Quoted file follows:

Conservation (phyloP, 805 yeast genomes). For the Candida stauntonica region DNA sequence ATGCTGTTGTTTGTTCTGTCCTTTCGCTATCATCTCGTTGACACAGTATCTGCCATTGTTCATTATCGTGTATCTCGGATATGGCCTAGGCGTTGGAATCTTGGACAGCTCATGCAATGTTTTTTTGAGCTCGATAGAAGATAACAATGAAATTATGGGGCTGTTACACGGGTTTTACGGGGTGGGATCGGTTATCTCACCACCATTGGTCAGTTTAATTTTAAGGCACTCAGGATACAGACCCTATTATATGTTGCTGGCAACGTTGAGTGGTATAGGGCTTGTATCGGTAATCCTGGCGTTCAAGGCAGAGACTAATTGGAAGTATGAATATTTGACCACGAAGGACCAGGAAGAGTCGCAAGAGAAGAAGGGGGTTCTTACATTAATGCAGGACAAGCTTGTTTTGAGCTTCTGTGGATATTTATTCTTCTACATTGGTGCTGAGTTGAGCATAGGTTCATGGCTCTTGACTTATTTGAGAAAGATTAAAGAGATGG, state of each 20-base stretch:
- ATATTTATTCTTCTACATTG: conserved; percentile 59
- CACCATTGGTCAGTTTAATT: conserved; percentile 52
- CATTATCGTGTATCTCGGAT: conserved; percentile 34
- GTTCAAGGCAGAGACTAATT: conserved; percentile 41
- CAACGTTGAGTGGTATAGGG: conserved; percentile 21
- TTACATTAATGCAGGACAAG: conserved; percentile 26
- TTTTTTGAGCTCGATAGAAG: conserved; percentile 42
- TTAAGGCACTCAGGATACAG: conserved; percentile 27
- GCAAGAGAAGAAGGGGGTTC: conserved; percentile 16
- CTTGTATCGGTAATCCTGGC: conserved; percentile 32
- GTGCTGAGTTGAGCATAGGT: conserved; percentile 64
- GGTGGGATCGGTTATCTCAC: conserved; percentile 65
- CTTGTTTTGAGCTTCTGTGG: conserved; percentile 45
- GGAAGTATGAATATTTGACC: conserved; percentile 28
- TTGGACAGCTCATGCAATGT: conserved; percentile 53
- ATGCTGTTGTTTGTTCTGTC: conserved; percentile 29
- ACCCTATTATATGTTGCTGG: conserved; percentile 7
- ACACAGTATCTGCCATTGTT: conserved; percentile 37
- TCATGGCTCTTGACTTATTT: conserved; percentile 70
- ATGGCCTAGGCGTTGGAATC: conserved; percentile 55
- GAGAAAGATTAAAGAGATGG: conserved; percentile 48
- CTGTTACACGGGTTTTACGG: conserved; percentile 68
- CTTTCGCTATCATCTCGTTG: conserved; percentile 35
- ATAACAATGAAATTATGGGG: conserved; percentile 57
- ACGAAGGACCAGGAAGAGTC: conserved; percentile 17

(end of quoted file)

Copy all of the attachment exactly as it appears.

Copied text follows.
Conservation (phyloP, 805 yeast genomes). For the Candida stauntonica region DNA sequence ATGCTGTTGTTTGTTCTGTCCTTTCGCTATCATCTCGTTGACACAGTATCTGCCATTGTTCATTATCGTGTATCTCGGATATGGCCTAGGCGTTGGAATCTTGGACAGCTCATGCAATGTTTTTTTGAGCTCGATAGAAGATAACAATGAAATTATGGGGCTGTTACACGGGTTTTACGGGGTGGGATCGGTTATCTCACCACCATTGGTCAGTTTAATTTTAAGGCACTCAGGATACAGACCCTATTATATGTTGCTGGCAACGTTGAGTGGTATAGGGCTTGTATCGGTAATCCTGGCGTTCAAGGCAGAGACTAATTGGAAGTATGAATATTTGACCACGAAGGACCAGGAAGAGTCGCAAGAGAAGAAGGGGGTTCTTACATTAATGCAGGACAAGCTTGTTTTGAGCTTCTGTGGATATTTATTCTTCTACATTGGTGCTGAGTTGAGCATAGGTTCATGGCTCTTGACTTATTTGAGAAAGATTAAAGAGATGG, state of each 20-base stretch:
- ATATTTATTCTTCTACATTG: conserved; percentile 59
- CACCATTGGTCAGTTTAATT: conserved; percentile 52
- CATTATCGTGTATCTCGGAT: conserved; percentile 34
- GTTCAAGGCAGAGACTAATT: conserved; percentile 41
- CAACGTTGAGTGGTATAGGG: conserved; percentile 21
- TTACATTAATGCAGGACAAG: conserved; percentile 26
- TTTTTTGAGCTCGATAGAAG: conserved; percentile 42
- TTAAGGCACTCAGGATACAG: conserved; percentile 27
- GCAAGAGAAGAAGGGGGTTC: conserved; percentile 16
- CTTGTATCGGTAATCCTGGC: conserved; percentile 32
- GTGCTGAGTTGAGCATAGGT: conserved; percentile 64
- GGTGGGATCGGTTATCTCAC: conserved; percentile 65
- CTTGTTTTGAGCTTCTGTGG: conserved; percentile 45
- GGAAGTATGAATATTTGACC: conserved; percentile 28
- TTGGACAGCTCATGCAATGT: conserved; percentile 53
- ATGCTGTTGTTTGTTCTGTC: conserved; percentile 29
- ACCCTATTATATGTTGCTGG: conserved; percentile 7
- ACACAGTATCTGCCATTGTT: conserved; percentile 37
- TCATGGCTCTTGACTTATTT: conserved; percentile 70
- ATGGCCTAGGCGTTGGAATC: conserved; percentile 55
- GAGAAAGATTAAAGAGATGG: conserved; percentile 48
- CTGTTACACGGGTTTTACGG: conserved; percentile 68
- CTTTCGCTATCATCTCGTTG: conserved; percentile 35
- ATAACAATGAAATTATGGGG: conserved; percentile 57
- ACGAAGGACCAGGAAGAGTC: conserved; percentile 17